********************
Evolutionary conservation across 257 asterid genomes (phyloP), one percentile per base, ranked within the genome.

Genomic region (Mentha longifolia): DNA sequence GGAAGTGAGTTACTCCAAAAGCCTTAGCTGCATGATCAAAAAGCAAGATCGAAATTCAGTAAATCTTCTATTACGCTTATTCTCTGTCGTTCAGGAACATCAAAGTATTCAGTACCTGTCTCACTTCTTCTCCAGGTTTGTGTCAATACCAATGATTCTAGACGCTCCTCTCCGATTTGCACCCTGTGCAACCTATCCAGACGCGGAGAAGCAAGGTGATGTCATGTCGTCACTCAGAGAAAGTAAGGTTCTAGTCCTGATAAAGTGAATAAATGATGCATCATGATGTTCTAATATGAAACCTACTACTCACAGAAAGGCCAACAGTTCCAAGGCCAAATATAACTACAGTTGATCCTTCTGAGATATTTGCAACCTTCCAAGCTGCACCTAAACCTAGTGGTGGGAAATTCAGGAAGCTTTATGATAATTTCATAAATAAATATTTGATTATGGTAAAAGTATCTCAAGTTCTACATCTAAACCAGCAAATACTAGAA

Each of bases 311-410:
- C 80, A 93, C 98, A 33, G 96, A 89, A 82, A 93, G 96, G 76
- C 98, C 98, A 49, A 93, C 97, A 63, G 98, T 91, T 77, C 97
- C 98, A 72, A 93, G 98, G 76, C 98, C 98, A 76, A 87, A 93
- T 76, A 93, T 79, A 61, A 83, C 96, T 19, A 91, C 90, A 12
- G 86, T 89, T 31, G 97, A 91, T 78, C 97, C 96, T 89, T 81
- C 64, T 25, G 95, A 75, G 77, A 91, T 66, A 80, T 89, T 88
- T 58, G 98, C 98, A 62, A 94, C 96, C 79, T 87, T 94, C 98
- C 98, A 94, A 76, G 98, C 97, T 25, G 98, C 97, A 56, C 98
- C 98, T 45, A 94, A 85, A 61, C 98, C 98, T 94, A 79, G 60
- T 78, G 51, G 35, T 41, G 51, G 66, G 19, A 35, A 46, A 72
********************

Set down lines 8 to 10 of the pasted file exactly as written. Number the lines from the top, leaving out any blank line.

- G 86, T 89, T 31, G 97, A 91, T 78, C 97, C 96, T 89, T 81
- C 64, T 25, G 95, A 75, G 77, A 91, T 66, A 80, T 89, T 88
- T 58, G 98, C 98, A 62, A 94, C 96, C 79, T 87, T 94, C 98